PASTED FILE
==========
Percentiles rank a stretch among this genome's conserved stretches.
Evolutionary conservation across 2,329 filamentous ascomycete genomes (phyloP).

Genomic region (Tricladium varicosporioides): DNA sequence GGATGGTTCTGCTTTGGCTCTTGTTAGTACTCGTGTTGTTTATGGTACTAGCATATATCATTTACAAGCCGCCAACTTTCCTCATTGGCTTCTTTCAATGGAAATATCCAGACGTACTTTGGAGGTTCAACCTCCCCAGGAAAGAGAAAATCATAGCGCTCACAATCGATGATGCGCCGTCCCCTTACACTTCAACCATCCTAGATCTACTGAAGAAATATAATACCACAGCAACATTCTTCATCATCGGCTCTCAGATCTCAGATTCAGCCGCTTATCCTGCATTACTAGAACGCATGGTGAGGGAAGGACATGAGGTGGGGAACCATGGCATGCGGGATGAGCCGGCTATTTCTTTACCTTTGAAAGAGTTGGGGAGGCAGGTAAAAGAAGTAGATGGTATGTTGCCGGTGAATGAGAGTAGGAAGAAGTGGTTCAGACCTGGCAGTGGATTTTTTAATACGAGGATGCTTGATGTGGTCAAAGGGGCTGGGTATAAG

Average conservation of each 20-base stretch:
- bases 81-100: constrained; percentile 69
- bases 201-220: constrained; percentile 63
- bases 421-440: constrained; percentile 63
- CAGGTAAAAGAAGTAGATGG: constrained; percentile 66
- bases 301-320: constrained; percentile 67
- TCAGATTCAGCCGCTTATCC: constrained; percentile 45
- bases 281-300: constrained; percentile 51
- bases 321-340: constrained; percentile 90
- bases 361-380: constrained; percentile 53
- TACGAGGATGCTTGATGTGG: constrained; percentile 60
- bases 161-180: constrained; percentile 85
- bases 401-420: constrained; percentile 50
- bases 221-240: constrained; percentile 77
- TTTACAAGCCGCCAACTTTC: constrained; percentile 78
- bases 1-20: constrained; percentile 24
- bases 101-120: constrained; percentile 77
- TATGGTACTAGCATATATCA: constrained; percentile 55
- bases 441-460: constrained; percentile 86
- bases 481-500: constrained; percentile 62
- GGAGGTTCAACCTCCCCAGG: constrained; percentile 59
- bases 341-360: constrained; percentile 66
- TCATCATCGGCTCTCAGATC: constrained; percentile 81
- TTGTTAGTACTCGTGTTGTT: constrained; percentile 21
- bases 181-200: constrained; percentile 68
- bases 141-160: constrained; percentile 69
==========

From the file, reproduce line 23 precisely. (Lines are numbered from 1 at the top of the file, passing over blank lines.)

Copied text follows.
- bases 481-500: constrained; percentile 62